I have written all about how little minor league baseball players get paid in the past if you want to read about it. To make it short, they get paid less than minimum wage. Several former players have gone forward with a class action lawsuit to try and change that. At the winter meetings something strange happened.
Minor League Baseball backed Major League Baseball in the lawsuit. Ok, maybe that isn’t strange at all. But what was said by the vice president of Minor League Baseball at the winter meetings certainly was strange. He said that the minor league owners, who do not in any way, shape or form, pay the players, should lobby Congress to set minor league baseball players as seasonal workers so their salaries can be kept below minimum wage laws. It’s incredibly strange to see someone tell a bunch of millionaires to lobby Congress to keep people that they don’t pay, making less than minimum wage.
In other minor league news
Have you ever wondered what a day in the offseason looks like for a professional athlete? Well, 2013 supplemental 1st rounder for the Reds Michael Lorenzen can show you in the video below. It’s a little over 12 minutes long and shows his offseason workouts as he prepares for spring training in 2015. His routine is incredible and, well, just watch the video.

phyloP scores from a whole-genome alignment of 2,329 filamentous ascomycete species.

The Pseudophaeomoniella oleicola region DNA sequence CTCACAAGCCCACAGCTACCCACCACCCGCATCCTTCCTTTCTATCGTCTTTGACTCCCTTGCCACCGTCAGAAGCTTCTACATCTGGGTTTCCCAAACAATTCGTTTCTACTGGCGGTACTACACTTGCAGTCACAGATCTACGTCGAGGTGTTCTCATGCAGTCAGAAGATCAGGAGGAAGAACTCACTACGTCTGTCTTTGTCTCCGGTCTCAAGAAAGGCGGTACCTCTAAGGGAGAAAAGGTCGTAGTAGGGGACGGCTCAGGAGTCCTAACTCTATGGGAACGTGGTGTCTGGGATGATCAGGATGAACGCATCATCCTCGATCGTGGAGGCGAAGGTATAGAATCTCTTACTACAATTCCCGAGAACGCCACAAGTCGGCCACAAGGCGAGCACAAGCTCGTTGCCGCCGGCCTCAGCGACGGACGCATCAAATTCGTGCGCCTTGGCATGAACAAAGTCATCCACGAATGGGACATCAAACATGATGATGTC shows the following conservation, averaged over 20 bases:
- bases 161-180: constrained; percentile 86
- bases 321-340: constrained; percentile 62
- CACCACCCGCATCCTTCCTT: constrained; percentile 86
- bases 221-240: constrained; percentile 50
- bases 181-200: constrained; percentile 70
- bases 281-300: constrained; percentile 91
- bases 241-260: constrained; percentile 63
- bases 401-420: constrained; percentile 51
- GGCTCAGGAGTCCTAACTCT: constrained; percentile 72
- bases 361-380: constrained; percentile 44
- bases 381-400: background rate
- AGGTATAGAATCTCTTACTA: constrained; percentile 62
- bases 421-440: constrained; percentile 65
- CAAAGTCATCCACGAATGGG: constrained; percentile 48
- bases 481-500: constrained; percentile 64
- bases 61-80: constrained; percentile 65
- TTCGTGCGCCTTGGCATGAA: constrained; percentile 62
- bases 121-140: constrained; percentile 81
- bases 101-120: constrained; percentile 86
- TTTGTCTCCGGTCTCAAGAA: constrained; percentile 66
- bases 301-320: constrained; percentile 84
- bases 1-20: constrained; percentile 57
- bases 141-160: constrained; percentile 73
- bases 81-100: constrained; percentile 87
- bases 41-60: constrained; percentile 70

Some big news last week came out that the United States was loosening up the restrictions on the trade embargo with Cuba. That could lead to baseball players being able to come over and joining the Major and Minor Leagues. I took a look at what it could mean for the Reds specifically here. If this were to happen it is still a few years away and there wouldn’t be a mass exodus to America as Major League Baseball would set up a system with the Cuban government and their baseball association that would probably work in a similar way to how other international leagues work when it comes to players being eligible to play outside of their home countries.
Have you ever wondered how much value a minor league prospect is worth to their parent club? An updated study done by Scott McKinney and Kevin Creagh attempts to tell you just that and the numbers are rather staggering. Their study only looks at Top 100 Baseball America prospects, but elite Top 10 caliber prospects are worth $40-48M in savings compared to what teams pay free agents for in similar production over the course of six seasons. The numbers go down from there, but it really shows why teams are hesitant to trade prospects for proven Major League talent at times.